> I suspect that you mean the html <multicol> element (describing it as
    > smart, semantic and having a cool flavour) and comparing it to the html
    > <DIV> element (describing it as a dumb taxi) [for being a CSS morphed
    > multicol element].


    You are a detective, Gus! You interested in joining me in applying for
    jobs in the Homicide Unit of the Baltimore Police? We would work with
    John Munch, Meldrick Lewis, Al Giardello, Tim Bayliss, Frank
    Pembleton, Kay Howard, Mike Kellerman, Stuart Gharty, Paul Falsone,
    Terri Stivers, Megan Russert, Beau Felton, Stanley 'Big Man' Bolander.
    Now that I guarantee would be cool.

    > I do not think that it is cool to suggest any potential benefit for any
    > nonexisting html <multicol> element.


    No one is suggesting that it is cool to suggest anything.

    > There are other instances, although
    > interesting to take note of as curiosities, where browser support is
    > included in order to not break legacy web pages. That does not mean that
    > one should use them even though they may work.
    >


    You are quite right, it does not mean this. But if someone does use it
    and it does not cause any harm, if it degrades fine, it is not clear
    that one should not use it, depends on the importance of the need. If
    the need is not crucial, if the mood is light and one is wearing cool
    shades, well... why not be a devil now and then?


    > The DIV is only an example of a multicol element, to wit:
    > "There is no specific markup element for multiple columns, CSS is used
    > to modify a given element and turn it into a multicol element, which
    > occurs automatically when certain column styles are set on an element.
    > Exceptions: A table element, any replaced block-level element, or
    > inline-block elements cannot be made into a multicol element."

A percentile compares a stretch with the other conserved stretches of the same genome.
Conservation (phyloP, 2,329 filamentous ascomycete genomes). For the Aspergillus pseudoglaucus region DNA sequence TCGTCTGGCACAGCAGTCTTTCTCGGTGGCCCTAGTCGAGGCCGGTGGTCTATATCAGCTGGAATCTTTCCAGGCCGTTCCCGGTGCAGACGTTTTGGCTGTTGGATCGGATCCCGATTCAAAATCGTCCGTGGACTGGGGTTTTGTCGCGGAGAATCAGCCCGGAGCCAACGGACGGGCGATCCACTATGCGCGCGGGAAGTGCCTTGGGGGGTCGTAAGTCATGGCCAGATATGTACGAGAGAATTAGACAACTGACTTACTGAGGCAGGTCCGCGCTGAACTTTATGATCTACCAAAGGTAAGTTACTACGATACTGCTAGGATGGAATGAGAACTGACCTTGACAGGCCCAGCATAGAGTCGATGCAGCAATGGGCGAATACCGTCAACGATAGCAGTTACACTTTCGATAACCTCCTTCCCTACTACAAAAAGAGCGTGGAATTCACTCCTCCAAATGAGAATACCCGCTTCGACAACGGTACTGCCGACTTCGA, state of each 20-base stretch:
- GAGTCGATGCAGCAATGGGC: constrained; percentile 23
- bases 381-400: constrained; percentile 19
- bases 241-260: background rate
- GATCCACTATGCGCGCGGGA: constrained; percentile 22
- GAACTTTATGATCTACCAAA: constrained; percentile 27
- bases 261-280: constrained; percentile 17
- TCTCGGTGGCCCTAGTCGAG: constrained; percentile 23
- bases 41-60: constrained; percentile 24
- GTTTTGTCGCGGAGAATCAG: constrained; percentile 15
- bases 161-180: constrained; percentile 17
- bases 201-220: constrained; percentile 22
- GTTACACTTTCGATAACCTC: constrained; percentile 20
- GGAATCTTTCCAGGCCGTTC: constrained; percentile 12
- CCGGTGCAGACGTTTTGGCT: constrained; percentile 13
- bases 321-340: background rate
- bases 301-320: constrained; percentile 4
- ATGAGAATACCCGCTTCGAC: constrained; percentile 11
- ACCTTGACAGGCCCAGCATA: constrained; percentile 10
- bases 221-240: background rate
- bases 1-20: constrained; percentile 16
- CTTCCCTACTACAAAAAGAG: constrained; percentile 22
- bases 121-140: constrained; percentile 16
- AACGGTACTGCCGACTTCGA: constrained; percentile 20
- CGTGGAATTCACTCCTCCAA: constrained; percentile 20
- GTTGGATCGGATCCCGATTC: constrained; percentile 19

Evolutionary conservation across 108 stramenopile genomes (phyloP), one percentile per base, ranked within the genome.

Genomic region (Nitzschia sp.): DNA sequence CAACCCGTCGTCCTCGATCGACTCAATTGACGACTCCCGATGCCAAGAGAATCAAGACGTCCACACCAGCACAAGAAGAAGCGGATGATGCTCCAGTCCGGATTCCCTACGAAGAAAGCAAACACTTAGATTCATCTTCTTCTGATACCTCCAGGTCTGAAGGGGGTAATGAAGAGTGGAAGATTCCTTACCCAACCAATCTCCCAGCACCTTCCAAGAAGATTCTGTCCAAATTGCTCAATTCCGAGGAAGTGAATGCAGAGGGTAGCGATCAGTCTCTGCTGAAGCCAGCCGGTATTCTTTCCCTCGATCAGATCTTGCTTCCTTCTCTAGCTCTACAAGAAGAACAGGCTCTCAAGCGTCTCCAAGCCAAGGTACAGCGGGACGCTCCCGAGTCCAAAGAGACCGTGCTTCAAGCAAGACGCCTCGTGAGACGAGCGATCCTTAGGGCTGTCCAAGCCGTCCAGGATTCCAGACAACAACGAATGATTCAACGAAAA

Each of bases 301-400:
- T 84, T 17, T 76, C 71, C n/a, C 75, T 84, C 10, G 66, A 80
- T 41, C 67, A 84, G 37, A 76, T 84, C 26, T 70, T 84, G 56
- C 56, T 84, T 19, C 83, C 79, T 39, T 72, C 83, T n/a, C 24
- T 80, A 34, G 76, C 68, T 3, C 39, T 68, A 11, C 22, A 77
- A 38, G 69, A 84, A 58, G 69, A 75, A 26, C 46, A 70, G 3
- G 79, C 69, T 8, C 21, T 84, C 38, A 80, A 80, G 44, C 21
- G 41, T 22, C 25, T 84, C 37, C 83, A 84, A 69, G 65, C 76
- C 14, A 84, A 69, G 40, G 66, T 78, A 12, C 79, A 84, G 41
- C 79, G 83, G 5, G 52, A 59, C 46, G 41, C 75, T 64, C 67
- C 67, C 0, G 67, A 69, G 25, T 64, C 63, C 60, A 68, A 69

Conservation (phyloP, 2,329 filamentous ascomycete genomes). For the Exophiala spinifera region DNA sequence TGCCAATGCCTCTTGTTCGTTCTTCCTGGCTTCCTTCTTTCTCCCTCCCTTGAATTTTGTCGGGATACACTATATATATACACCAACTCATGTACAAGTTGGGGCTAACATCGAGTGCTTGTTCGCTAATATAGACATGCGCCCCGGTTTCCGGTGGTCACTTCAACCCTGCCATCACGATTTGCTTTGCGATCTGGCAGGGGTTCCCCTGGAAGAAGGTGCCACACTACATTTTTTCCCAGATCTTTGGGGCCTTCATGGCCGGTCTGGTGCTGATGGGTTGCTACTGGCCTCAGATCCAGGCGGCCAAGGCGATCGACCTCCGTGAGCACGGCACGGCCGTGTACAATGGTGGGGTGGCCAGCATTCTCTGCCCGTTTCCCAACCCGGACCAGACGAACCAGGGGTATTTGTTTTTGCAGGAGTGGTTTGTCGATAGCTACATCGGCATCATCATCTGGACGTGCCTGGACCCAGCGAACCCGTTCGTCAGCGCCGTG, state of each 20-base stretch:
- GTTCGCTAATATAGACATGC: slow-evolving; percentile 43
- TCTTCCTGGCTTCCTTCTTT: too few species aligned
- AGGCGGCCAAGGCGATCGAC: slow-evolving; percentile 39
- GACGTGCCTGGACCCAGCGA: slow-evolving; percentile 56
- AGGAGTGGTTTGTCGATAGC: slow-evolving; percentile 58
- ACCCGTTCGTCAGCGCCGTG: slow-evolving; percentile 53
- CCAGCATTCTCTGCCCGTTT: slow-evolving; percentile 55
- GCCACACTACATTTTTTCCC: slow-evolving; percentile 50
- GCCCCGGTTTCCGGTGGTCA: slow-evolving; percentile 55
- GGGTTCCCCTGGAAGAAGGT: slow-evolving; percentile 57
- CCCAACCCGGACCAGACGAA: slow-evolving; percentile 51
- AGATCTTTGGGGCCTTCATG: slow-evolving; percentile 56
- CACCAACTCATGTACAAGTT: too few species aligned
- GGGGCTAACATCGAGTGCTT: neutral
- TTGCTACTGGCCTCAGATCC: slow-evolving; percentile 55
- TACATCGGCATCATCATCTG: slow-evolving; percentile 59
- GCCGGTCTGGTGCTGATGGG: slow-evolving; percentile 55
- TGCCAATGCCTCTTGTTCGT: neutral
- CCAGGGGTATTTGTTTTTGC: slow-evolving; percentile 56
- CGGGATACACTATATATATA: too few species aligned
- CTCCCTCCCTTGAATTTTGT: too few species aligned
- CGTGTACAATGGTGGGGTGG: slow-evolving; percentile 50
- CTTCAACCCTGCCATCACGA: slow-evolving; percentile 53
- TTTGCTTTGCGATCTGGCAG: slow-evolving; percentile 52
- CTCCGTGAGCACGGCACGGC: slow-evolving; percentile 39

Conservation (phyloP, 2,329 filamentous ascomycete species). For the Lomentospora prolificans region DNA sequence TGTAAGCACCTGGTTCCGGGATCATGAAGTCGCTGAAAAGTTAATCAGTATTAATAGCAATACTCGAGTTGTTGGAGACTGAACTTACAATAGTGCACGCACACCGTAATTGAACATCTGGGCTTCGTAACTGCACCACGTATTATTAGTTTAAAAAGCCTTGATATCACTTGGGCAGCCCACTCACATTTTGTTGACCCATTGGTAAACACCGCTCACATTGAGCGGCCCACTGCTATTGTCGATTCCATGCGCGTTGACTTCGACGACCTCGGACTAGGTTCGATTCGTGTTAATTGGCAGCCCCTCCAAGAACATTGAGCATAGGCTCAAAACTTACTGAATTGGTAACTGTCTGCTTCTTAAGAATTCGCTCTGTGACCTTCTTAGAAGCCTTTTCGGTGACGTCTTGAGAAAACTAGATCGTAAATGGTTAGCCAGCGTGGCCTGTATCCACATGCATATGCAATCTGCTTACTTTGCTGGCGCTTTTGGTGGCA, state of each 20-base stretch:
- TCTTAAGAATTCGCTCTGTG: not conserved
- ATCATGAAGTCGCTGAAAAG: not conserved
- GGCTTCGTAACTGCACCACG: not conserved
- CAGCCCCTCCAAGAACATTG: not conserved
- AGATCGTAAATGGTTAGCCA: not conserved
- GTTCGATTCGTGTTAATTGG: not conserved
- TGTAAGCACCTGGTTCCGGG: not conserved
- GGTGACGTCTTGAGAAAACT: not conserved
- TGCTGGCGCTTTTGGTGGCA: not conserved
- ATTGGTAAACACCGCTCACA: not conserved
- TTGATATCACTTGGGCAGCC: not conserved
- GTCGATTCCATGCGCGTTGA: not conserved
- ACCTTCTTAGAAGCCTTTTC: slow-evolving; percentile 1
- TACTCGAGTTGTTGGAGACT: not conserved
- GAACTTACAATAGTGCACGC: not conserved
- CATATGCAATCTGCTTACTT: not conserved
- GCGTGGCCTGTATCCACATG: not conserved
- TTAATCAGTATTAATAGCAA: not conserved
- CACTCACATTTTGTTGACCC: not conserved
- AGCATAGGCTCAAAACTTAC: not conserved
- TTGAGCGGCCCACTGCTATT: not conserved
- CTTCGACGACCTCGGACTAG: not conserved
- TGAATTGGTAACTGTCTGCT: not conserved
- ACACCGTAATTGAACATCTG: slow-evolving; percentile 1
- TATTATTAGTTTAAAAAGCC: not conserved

The DIV is not an example of a multicol element, there are no kosher
    examples. This is what needs to be understood to understand the
    temperature of the cool of the Netscape element.

    --
    dorayme
     
    dorayme, Mar 5, 2012
    #18
  19. Jukka K. Korpela

    Gus Richter Guest

    On 3/5/2012 4:48 PM, dorayme wrote:
    > In article<jj2gpd$2nc$>,
    > Gus Richter<> wrote:
    >
    >> On 3/5/2012 4:14 AM, dorayme wrote:
    >>>
    >>> One idea of the benefit is that *potentially* the multicol element is
    >>> smart and semantic, and surely, compared with that dumb taxi, the DIV,
    >>> has a cool flavour.

    >>
    >> I suspect that you mean the html<multicol> element (describing it as
    >> smart, semantic and having a cool flavour) and comparing it to the html
    >> <DIV> element (describing it as a dumb taxi) [for being a CSS morphed
    >> multicol element].

    >
    > You are a detective, Gus! You interested in joining me in applying for
    > jobs in the Homicide Unit of the Baltimore Police? We would work with
    > John Munch, Meldrick Lewis, Al Giardello, Tim Bayliss, Frank
    > Pembleton, Kay Howard, Mike Kellerman, Stuart Gharty, Paul Falsone,
    > Terri Stivers, Megan Russert, Beau Felton, Stanley 'Big Man' Bolander.
    > Now that I guarantee would be cool.


    Clear some of this nonsense from your memory banks to make room for the
    multicol element as described in the specifications and as I have
    outlined in this thread, with an example. All the meat is in this
    thread. Don't add further nonsense to your memory banks such as the html
    <multicol> element.

    >> I do not think that it is cool to suggest any potential benefit for any
    >> nonexisting html<multicol> element.

    >
    > No one is suggesting that it is cool to suggest anything.


    I suggest that your are indeed suggesting it after having chewed on your
    ill composed sentence (probably in a hurry to watch your Hawaii 5-0 or
    whatever) at the top of this article.

    >> There are other instances, although
    >> interesting to take note of as curiosities, where browser support is
    >> included in order to not break legacy web pages. That does not mean that
    >> one should use them even though they may work.

    >
    > You are quite right, it does not mean this. But if someone does use it
    > and it does not cause any harm, if it degrades fine, it is not clear
    > that one should not use it, depends on the importance of the need. If
    > the need is not crucial, if the mood is light and one is wearing cool